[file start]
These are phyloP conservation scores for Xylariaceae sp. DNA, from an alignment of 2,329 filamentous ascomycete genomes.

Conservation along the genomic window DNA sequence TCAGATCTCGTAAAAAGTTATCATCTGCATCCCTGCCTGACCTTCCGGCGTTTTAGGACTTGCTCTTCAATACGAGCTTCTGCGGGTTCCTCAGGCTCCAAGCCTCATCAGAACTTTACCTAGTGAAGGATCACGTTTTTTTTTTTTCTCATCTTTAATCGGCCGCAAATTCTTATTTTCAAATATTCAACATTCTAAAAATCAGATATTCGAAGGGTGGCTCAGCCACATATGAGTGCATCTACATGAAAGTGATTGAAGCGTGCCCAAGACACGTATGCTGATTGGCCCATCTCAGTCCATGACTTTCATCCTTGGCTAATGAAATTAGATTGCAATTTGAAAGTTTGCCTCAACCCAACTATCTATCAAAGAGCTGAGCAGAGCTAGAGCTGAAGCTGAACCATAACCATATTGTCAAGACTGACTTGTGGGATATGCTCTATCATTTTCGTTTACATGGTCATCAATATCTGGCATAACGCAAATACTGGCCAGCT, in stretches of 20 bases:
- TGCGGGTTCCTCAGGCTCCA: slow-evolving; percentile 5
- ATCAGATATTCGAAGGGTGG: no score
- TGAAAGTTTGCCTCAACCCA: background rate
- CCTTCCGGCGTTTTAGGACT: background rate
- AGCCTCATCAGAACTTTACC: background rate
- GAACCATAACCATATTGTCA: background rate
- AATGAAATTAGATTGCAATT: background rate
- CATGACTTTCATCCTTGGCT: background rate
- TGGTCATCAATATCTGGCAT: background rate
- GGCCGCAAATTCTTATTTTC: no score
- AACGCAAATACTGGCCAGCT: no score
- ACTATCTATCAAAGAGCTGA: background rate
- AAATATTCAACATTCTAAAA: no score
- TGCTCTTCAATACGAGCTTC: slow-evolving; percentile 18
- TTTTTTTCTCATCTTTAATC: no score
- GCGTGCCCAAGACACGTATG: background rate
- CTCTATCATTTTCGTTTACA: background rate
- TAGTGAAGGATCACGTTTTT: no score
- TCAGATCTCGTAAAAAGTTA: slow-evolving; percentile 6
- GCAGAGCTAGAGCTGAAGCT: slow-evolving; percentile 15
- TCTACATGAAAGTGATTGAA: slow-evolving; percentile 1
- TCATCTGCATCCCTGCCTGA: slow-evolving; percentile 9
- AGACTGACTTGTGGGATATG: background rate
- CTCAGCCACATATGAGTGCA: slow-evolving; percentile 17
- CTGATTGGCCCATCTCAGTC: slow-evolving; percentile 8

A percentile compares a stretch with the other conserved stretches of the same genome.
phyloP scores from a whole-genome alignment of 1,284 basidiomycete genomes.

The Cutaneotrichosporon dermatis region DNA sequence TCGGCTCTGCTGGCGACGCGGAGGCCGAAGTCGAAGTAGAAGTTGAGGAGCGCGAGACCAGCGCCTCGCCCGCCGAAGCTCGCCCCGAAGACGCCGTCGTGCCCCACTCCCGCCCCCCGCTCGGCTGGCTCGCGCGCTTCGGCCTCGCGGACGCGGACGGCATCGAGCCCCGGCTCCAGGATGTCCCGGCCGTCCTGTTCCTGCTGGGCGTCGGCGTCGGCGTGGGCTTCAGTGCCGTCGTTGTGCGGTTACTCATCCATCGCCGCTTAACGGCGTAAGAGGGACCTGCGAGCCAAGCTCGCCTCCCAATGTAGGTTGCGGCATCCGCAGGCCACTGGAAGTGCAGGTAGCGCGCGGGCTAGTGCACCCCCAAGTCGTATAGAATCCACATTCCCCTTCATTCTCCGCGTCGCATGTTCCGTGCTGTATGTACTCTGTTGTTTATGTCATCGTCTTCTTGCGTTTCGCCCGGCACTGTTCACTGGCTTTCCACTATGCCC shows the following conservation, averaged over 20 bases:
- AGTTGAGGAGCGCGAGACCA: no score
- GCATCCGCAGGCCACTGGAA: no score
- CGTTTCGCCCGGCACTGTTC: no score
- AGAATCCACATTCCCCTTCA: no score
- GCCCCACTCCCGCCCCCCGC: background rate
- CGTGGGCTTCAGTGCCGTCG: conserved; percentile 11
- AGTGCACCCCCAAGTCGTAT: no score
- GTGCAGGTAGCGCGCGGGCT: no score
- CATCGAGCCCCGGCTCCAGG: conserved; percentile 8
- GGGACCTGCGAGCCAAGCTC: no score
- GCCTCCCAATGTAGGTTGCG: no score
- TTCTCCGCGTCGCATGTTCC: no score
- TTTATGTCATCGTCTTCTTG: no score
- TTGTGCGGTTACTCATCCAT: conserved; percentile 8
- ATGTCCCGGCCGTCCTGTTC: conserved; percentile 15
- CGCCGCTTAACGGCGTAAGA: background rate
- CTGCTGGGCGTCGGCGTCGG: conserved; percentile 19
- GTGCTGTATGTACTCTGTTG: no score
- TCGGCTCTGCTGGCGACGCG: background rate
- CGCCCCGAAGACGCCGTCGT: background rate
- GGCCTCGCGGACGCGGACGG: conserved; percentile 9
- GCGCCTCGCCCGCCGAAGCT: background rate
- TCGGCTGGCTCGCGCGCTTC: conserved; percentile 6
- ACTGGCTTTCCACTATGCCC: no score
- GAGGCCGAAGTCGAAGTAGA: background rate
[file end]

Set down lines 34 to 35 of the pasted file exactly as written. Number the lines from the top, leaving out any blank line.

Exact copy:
- AGAATCCACATTCCCCTTCA: no score
- GCCCCACTCCCGCCCCCCGC: background rate